Rising somewhere on the western edges of St George’s Fields and ending east of Borough, the Neckinger emerged from the marshy flatlands of Lambeth and trickled its way to the once notorious rookery of Jacob’s Island. Of all London’s lost rivers it is perhaps the most lost. No hint of its source remains, no ear to a drain gives a clue and its mouth was closed off long ago. Due to the bend in the Thames this area was increasingly included in maps of a growing city despite its lack of population. Often obscured by a beautifully engraved key, the south became London’s terra incognita. As late as 1838 it could be described as “a low swampy district occasionally overflowed by the River Thames whose osier beds, pollards and windmille and the river give it a Dutch effect”. Using John Rocque’s map of 1746 as a guide this walk will attempt to trace the Neckinger’s course, using clues along the route and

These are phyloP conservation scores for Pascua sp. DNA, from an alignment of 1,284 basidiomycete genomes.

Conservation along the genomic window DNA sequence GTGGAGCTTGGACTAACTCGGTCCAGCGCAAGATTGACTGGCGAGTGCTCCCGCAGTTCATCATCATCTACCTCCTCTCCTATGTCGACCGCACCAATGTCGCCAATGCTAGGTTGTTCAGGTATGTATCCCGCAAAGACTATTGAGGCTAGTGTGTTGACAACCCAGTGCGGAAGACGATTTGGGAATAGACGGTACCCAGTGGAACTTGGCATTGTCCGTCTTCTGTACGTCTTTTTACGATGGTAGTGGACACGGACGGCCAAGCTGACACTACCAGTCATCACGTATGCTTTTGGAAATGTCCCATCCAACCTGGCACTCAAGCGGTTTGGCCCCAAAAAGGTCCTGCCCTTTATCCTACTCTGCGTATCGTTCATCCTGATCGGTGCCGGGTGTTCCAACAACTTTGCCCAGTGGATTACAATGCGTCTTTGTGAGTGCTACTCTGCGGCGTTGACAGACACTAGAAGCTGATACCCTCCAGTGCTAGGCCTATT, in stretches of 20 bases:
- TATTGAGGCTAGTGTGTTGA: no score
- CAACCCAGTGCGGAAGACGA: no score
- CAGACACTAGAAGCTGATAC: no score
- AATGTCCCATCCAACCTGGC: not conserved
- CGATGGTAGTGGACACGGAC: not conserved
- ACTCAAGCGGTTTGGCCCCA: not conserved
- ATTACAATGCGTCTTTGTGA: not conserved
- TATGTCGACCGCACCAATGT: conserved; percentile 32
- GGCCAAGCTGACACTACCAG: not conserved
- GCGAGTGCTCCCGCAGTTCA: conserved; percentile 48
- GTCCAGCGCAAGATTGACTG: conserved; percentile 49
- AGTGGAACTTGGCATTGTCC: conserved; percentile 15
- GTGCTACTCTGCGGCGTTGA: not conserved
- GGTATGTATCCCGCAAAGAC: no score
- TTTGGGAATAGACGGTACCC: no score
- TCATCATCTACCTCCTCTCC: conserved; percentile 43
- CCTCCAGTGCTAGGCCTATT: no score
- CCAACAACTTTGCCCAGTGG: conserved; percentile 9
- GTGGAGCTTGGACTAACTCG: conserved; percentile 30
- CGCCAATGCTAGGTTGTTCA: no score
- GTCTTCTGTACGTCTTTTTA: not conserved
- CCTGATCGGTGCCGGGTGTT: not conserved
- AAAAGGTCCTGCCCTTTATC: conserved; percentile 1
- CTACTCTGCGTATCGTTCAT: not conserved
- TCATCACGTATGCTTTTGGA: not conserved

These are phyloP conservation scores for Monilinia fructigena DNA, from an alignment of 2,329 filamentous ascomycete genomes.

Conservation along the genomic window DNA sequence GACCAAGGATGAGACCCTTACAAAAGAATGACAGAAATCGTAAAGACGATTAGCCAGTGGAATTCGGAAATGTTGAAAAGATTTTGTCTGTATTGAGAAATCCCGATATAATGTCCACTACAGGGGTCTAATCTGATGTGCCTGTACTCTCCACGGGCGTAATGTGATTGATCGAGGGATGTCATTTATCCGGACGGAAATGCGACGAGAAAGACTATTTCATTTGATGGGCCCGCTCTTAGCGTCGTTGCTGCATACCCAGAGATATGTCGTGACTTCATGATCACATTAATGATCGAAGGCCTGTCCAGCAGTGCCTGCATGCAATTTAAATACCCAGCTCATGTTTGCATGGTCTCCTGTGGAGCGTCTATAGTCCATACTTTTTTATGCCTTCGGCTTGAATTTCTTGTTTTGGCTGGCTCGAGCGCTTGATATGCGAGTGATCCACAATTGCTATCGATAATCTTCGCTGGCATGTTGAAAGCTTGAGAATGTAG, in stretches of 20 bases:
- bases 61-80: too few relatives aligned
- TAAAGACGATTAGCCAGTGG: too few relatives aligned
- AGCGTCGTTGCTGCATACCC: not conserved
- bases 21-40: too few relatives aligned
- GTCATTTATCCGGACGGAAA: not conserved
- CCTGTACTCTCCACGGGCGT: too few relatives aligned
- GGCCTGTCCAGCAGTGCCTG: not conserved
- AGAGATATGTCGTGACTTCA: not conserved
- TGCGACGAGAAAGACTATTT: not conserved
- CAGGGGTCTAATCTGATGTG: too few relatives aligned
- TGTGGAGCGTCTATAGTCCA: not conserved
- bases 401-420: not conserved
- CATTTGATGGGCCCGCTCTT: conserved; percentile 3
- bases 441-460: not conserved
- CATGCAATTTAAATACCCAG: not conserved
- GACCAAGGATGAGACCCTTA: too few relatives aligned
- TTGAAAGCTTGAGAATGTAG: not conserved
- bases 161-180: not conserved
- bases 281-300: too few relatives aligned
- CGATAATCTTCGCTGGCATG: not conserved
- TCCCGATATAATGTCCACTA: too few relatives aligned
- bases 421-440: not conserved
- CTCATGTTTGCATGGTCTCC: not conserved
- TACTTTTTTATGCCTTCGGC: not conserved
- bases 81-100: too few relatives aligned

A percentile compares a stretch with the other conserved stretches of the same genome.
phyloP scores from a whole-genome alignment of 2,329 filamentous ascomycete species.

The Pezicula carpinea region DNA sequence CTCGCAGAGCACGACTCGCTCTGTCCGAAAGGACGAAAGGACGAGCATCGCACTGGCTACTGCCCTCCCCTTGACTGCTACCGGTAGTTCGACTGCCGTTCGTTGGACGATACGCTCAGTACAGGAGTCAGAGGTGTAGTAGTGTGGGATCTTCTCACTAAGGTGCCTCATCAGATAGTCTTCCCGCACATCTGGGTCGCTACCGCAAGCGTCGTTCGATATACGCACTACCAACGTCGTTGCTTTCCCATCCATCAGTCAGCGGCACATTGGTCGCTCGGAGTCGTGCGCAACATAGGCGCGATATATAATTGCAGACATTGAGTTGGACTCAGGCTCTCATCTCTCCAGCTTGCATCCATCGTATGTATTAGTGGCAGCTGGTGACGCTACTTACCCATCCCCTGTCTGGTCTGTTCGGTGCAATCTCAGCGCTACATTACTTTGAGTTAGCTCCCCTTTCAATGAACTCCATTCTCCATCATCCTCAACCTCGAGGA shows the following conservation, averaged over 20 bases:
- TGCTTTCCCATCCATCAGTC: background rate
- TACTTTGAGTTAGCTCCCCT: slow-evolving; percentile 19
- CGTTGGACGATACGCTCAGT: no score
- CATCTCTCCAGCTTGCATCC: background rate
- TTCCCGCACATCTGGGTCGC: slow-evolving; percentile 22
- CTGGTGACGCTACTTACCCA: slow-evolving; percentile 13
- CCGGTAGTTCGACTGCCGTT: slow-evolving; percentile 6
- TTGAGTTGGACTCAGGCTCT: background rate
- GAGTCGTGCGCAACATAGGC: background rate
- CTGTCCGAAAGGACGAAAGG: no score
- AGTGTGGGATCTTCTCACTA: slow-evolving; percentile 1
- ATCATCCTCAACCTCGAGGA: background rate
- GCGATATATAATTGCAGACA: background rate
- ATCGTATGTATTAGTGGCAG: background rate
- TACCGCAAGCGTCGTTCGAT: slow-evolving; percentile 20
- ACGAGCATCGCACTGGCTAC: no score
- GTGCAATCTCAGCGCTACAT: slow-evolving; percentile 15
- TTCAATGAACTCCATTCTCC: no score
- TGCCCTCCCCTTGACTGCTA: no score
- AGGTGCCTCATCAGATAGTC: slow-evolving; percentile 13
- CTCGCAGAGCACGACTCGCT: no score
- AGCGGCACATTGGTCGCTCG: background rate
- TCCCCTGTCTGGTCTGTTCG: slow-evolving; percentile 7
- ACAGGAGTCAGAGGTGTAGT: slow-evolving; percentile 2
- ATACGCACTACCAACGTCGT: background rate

revealing some of the ways ancient topography and dead industries resonate on today’s surface.
Sunday 4th December 2.00pm.
Please bring pens, pencils and a notebook, as you will be encouraged to make your own map along the journey.
Meet beneath the guns outside the Imperial War Museum, Lambeth Road, SE1 6HZ.
Andrew Clarke is a visual artist living and creating in South-east London. His practice centres around play, chance and imposing order on chaos. Working in collage, cutouts, film and installation, he explores ways of animating the human form that both attract and disturb in equal measure. Since 2018 he has been hosting city night walks with his London Walking Group and this experience has informed his work both thematically and visually. He recently screened a trilogy of short, looped films linked by a nocturnal theme at Deptford X. He was also a founding member of the film event group, Cinetopia and the New Cross and Deptford Free Film Festival